After isolation, two Bacillus spp. were used for seed treatment and their effect on seed germination, root-shoot growth, fresh root-shoot weight, root-shoot dry weight, relative water content of root-shoot of wheat were measured. After 7 days, control wheat variety showed 68.89% germination with an average of 19.73 cm shoot and 7.87 cm root length whereas seeds treated with Bacillus thuringiensis showed maximum 77.78% germination with 3.4 cm shoot and 8.93 cm root length but 85.56% germination with 28.07 cm shoot and 10.27 cm length was achieved by Bacillus anthracis seed treatment. Plant growth promoting rhizobacteria (PGPR) can improve the extent of plant growth directly or indirectly. A study reported that Pseudomonas, Azospirillum, Azotobacter, Klebsiella, Bacillus, and Serratia could increase plant growth [32]. Both bacteria have the ability to increase the growth of wheat plant but overall Bacillus anthracis showed the best results compared to Bacillus thuringiensis on root-shoot growth. Bacillus megaterium strain (RmBm31) that possesses a wide range of genomic features linked to plant growth promotion. [33]. It acts as a PGPR with biological promotion of different characteristics of plant growth [34]. Many Bacillus species are well-known plant-growth promoters, capable of promoting plant nutrient uptake, controlling phytopathogens, and producing phytohormones [35]. All these enhanced the plant growth as a result of their ability to fix nitrogen. Other mechanism may be attributed to growth promotion by plant growth promoting hormones production and other PGR activities [36].
The RWC showed 86.83% in shoot and 97.38% in root treated with Bacillus anthracis, whereas seeds treated with Bacillus thuringiensis showed a maximum of 90.26% in shoot and 66.43% in root RWC but control showed 85.04% in shoot and 96.63% in root RWC. In this case, seed treated with Bacillus anthracis increased both root and shoot relative water content. Water status in leaf is related to several leaf physiological variables, such as leaf turgor, growth, stomatal conductance, photosynthesis and respiration [37]. Water content is used to quantify the water presence in shoot and root tissues. So, shoot and root water content is a useful indicator of plant water balance. Potential water provides energetic status of shoot and root [38].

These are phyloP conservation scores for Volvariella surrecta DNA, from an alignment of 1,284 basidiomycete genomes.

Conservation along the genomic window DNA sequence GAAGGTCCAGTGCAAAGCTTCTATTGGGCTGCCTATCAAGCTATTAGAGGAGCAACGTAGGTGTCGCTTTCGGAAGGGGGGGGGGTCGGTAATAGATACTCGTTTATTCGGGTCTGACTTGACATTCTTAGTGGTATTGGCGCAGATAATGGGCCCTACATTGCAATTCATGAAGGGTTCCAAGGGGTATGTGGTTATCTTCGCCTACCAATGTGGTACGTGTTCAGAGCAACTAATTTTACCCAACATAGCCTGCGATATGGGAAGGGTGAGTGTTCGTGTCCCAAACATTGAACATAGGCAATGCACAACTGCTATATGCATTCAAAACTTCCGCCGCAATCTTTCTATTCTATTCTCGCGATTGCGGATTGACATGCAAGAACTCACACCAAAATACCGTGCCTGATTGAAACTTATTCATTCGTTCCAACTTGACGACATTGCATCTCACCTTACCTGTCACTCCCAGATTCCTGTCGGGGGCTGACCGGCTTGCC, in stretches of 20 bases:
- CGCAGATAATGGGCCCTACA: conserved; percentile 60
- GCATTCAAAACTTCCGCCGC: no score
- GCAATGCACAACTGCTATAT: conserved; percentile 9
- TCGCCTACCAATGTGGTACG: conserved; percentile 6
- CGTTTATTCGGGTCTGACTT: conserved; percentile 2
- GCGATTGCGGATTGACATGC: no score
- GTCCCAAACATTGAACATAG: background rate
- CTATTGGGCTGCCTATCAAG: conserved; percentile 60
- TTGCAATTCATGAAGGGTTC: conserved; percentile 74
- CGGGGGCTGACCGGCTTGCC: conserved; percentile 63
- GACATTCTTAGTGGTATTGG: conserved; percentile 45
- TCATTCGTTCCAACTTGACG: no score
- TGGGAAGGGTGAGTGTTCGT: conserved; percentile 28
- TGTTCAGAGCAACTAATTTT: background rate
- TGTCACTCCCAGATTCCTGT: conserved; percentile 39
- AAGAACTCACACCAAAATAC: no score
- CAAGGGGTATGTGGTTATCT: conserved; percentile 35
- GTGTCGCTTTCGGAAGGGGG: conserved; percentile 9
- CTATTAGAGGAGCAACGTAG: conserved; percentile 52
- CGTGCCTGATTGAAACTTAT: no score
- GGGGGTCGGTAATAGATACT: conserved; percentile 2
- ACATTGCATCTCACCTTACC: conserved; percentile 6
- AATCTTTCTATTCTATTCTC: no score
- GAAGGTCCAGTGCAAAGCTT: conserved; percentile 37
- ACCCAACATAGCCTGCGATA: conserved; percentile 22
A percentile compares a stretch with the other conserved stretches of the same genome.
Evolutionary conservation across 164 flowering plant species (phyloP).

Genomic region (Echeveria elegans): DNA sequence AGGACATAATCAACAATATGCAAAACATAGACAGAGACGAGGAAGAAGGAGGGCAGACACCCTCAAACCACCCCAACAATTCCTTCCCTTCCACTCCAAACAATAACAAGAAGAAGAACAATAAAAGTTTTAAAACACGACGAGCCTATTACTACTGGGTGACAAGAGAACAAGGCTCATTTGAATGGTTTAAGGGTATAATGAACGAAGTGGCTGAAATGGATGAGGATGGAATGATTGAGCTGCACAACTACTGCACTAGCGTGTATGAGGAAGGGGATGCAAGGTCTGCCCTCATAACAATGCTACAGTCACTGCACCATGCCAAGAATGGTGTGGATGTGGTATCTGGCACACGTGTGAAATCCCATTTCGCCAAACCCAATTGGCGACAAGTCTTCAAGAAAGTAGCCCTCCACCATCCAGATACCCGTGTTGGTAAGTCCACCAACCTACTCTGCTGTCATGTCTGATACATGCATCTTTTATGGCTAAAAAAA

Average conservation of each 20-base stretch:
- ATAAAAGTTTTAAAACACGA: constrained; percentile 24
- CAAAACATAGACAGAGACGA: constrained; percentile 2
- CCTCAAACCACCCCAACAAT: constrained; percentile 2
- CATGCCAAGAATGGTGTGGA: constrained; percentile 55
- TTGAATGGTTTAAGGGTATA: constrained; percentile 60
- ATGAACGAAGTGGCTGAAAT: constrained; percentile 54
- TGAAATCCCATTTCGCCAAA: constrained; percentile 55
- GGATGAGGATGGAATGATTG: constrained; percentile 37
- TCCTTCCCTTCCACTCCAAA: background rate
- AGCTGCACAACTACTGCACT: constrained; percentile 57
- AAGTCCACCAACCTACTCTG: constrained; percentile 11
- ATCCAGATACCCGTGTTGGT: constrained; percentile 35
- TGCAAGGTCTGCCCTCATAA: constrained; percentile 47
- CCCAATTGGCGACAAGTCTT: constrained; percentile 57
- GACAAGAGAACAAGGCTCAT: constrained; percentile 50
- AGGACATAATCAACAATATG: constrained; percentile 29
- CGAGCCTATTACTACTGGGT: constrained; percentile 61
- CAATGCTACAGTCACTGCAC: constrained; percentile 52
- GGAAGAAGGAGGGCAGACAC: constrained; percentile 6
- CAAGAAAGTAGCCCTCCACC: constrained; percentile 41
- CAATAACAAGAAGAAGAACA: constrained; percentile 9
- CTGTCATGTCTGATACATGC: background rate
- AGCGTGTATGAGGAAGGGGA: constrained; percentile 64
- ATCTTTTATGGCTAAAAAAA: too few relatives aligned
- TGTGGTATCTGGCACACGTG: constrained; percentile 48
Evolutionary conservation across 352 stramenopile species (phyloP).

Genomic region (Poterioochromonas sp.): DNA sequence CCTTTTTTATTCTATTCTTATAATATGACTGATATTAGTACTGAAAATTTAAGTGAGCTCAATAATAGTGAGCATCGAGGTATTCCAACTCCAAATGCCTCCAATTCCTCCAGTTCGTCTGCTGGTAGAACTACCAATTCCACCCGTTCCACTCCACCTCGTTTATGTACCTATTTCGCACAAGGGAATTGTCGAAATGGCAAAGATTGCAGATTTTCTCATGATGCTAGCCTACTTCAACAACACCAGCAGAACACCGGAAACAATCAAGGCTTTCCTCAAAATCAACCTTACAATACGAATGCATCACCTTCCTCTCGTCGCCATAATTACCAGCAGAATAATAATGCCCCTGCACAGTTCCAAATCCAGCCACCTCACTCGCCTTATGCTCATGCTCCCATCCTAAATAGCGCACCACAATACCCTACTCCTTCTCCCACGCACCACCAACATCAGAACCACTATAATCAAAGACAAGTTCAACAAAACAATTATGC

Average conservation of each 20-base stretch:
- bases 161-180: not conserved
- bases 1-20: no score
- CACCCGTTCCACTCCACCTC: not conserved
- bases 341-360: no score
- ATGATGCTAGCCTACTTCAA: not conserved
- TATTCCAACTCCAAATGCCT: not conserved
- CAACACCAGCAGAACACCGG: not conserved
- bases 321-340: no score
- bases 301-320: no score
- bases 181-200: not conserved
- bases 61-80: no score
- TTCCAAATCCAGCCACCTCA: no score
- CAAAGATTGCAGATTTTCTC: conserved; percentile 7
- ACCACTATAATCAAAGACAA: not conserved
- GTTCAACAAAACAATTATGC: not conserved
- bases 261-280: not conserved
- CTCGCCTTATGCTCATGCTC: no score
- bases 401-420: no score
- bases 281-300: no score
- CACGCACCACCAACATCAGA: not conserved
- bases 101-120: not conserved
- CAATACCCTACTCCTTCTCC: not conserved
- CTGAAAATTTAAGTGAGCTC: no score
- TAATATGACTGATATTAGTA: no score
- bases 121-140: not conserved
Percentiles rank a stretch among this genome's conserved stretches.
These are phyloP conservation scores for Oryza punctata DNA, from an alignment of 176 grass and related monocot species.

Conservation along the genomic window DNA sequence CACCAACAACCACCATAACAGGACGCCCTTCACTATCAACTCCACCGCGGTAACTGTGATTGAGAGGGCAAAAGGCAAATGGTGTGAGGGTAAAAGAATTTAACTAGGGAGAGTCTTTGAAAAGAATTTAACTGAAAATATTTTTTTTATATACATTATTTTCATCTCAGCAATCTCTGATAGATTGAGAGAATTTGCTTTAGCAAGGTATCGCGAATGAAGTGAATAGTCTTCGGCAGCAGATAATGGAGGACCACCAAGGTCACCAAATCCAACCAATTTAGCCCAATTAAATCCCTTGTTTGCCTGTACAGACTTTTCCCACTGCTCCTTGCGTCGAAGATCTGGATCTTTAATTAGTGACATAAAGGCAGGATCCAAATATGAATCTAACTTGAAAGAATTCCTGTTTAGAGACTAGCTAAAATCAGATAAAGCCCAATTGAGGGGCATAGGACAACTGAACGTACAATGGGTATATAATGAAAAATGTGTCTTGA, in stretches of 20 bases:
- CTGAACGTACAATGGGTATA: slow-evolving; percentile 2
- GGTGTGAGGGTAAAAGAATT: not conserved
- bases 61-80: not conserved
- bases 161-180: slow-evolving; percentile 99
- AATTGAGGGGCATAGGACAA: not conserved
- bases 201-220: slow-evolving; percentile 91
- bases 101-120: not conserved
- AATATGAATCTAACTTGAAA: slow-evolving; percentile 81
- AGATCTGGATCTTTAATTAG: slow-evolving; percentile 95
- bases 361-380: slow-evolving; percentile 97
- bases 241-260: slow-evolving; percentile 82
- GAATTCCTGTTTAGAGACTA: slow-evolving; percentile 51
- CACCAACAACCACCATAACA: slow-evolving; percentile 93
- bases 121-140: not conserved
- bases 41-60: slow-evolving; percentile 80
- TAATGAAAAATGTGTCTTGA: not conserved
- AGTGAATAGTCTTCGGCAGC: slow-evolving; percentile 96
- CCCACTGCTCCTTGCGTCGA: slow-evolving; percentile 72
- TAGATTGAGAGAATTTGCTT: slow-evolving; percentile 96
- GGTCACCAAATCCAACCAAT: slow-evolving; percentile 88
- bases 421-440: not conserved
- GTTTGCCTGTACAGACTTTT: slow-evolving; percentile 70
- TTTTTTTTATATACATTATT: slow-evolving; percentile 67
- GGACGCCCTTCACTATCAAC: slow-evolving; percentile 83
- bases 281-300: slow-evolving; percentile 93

Though Bacillus anthracis is considered as an obligate agent that cause anthrax   in   humans, livestock   and wildlife, it also may promote plant growth when inoculated into carcass site soil [39]. Bacillus anthracis can interact with plants (Enneapogon desvauxii) and promote anthrax transmission [39]. So, for considering this bacterium as wheat growth promoting purpose, more studies should be carried out about its transmission through this crop and subsequent effects on yield and other quantitative traits of wheat (Fig. 6).
Figure 6. Schematic diagram of summary.

CONCLUSION
Our findings collectively point out that inoculation of wheat seed with both Bacillus thuringiensis and Bacillus anthracis for 6 hours could be the way for rapid enhancement of plant morphological characteristics. Thus, both the bacteria can be used for wheat growth promotion at the field level.

ACKNOWLEDGEMENT
We acknowledge Regional Wheat Research Center (Bangladesh Agricultural Research Institute, Shyampur Rajshahi-6212) for supplying wheat seed. The authors received no funding from an external source.

AUTHOR CONTRIBUTIONS
GKP and MAS conceived the idea. GKP performed all experiments. GKP and SM prepared manuscript. MAS supervised the research and revised the manuscript. SZ, MSU and MAS arranged the whole facilities for the research. KN, TJ, MLM and MNH helped for performing the experiments. All of the authors read and approved the manuscript.

CONFLICTS OF INTEREST
The author (s) declared no potential conflicts of interest with respect to the research, authorship and publication of this article.